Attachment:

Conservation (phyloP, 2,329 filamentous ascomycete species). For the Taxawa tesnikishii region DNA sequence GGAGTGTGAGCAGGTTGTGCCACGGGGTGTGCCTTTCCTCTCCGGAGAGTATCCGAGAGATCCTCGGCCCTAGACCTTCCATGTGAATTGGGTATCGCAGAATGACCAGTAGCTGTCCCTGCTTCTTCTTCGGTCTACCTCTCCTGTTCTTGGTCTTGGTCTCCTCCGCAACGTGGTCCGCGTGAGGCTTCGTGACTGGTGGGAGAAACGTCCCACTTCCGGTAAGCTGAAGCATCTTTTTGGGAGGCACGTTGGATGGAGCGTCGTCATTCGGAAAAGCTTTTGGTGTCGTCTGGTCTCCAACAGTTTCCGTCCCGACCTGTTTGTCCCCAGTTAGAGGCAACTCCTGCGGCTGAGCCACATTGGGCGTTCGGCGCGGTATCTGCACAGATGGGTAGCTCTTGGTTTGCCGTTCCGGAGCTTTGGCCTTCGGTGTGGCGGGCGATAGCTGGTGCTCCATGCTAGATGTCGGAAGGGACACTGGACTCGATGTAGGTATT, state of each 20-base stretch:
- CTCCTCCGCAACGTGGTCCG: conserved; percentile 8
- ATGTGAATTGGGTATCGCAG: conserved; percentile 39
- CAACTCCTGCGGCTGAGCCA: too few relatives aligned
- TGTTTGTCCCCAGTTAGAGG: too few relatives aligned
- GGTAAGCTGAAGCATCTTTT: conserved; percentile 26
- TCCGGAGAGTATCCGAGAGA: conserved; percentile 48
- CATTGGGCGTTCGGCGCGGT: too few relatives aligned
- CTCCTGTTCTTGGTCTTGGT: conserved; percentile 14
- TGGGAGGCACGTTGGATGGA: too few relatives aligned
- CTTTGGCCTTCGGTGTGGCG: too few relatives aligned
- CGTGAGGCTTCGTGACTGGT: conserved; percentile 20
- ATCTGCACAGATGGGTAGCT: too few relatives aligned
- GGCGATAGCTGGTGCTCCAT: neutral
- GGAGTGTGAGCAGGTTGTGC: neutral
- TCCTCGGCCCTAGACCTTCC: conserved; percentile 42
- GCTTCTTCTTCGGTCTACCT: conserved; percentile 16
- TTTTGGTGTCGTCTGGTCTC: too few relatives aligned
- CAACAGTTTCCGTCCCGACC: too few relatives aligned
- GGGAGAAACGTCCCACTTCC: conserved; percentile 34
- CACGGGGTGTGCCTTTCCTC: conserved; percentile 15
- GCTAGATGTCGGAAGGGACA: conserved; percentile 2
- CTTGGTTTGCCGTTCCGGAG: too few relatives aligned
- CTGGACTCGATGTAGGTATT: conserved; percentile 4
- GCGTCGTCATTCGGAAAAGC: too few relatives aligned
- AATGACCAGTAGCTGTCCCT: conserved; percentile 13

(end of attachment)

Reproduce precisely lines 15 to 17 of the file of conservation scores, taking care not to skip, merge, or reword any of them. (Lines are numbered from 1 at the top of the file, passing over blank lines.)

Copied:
- GGAGTGTGAGCAGGTTGTGC: neutral
- TCCTCGGCCCTAGACCTTCC: conserved; percentile 42
- GCTTCTTCTTCGGTCTACCT: conserved; percentile 16